Some of you will have noticed that there’s been some football going on lately. In the delayed Euro 2020, two of the home nations of the United Kingdom were represented: Scotland qualified for the first time this century, and England were following their fabled narrative of healing their years of hurt. Scotland went out to Croatia; England were beaten on penalties in the final. That is what happened; those are the bare, unarguable facts.
But it’s never as simple as that. Those games, those twenty-two athletes stroking a ball around a green park, carry a weight of meaning: they are more than sporting competitions; they are the stories that people give them.
Here’s one bald story, for those who have no interest in the beautiful game: it’s just a game. The people who live in that story don’t get the hullabaloo and the shouting and the passion; they simply carry on with their lives until the carnival has passed on.
At the other end of the spectrum, there is the belief that football is not football; it is life itself. The people in that story find an emotion and a meaning which goes way beyond sport. It’s hopes and dreams and everything that matters.
And at various places in the middle, there are a hundred other stories. Some people love the fans; some people deride them. Some want to blame the manager, the tactics, the decisions. Some are quick to get furious with the lion that did not roar, the striker that did not strike, the midfield that collapsed.
For some, defeat is a blow on an old bruise; they feel it personally, as if it has somehow happened to them.
Others dig hard for all the positives, even in the crashing moment of disappointment. They see the hope for the future, the young player who stepped up, the beautiful cross, the impossible save. They’ll remember the moments of greatness, even if the result wasn’t what they wanted.
Some will remember the feeling of unity they got, in a sometimes atomised world: the nights when they gathered together, literally or virtually, to cheer their side on. For ninety precious minutes, they were part of something bigger than themselves.
Some will see not the loss, but the trying; they will cherish the attempt, even if the mountain peak was not reached. They will see the courage and skill; they will appreciate the endless work that went on behind the scenes; they’ll mark the sheer showing up, to do something hard and testing. (And all sport at this level is ridiculously hard.)
How they feel afterwards will depend, to a large degree, on whether they are the critic, or the man in the arena. This comes from a great speech given by Theodore Roosevelt, in Paris, in 1910. It’s as true today as it was then.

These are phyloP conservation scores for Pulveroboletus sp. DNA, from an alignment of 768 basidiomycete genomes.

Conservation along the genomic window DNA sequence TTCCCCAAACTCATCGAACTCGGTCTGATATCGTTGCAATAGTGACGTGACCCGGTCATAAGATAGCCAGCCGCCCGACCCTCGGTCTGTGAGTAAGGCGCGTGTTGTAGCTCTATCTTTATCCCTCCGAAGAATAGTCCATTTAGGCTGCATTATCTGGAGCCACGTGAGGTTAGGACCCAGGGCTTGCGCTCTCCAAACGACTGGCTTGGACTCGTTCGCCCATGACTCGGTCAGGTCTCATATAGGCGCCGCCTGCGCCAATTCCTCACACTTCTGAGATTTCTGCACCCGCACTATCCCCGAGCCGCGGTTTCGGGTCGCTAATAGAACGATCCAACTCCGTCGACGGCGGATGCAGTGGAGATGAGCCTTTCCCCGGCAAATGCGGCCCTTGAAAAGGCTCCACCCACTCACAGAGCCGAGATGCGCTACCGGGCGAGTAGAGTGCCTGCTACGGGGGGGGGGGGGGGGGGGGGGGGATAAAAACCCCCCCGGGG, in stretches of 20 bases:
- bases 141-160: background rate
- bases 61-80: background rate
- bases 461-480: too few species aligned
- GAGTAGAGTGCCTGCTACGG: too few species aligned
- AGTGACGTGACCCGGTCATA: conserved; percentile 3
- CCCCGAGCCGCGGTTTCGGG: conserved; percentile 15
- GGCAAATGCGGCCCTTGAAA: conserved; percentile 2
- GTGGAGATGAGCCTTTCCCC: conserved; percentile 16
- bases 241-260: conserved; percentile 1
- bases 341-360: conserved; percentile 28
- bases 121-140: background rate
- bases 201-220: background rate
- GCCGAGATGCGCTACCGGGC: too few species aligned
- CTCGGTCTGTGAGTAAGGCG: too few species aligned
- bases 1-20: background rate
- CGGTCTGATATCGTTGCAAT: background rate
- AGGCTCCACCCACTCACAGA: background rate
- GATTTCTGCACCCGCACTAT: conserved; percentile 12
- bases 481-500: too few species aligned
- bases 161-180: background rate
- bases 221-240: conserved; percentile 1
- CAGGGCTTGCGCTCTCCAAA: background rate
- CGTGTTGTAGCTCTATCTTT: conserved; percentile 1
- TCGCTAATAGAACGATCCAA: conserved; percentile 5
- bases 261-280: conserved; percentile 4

‘It is not the critic who counts; not the man who points out how the strong man stumbles, or where the doer of deeds could have done them better. The credit belongs to the man who is actually in the arena, whose face is marred by dust and sweat and blood; who strives valiantly; who errs, who comes short again and again, because there is no effort without error and shortcoming; but who does actually strive to do the deeds; who knows great enthusiasms, the great devotions; who spends himself in a worthy cause; who at the best knows in the end the triumph of high achievement, and who at the worst, if he fails, at least fails while daring greatly, so that his place shall never be with those cold and timid souls who neither know victory nor defeat.’
That’s what we think of at HorseBack, especially when we work with our veterans, whose faces have indeed been marred by dust and sweat and blood. We think of the ones who are in the arena, who dare greatly.
The arena does not have to be a literal thing: it can be the arena of your own mind. Battles are not always fought out in the open. They can be the private, internal fights: fights against despair and hopelessness and pain. The stories that all of us humans tell ourselves about those can make a world of difference, just as these recent football stories do. How you feel about something is often how you think about it, which story you choose to tell. So we try, here, in the work we do, to tell ourselves the stories that lift us up and find the silver lining and walk towards the light. And we try to share those stories with all the people who walk through our gates. That way, we can all enter the arena together, with the sense of what is possible rather than what is not.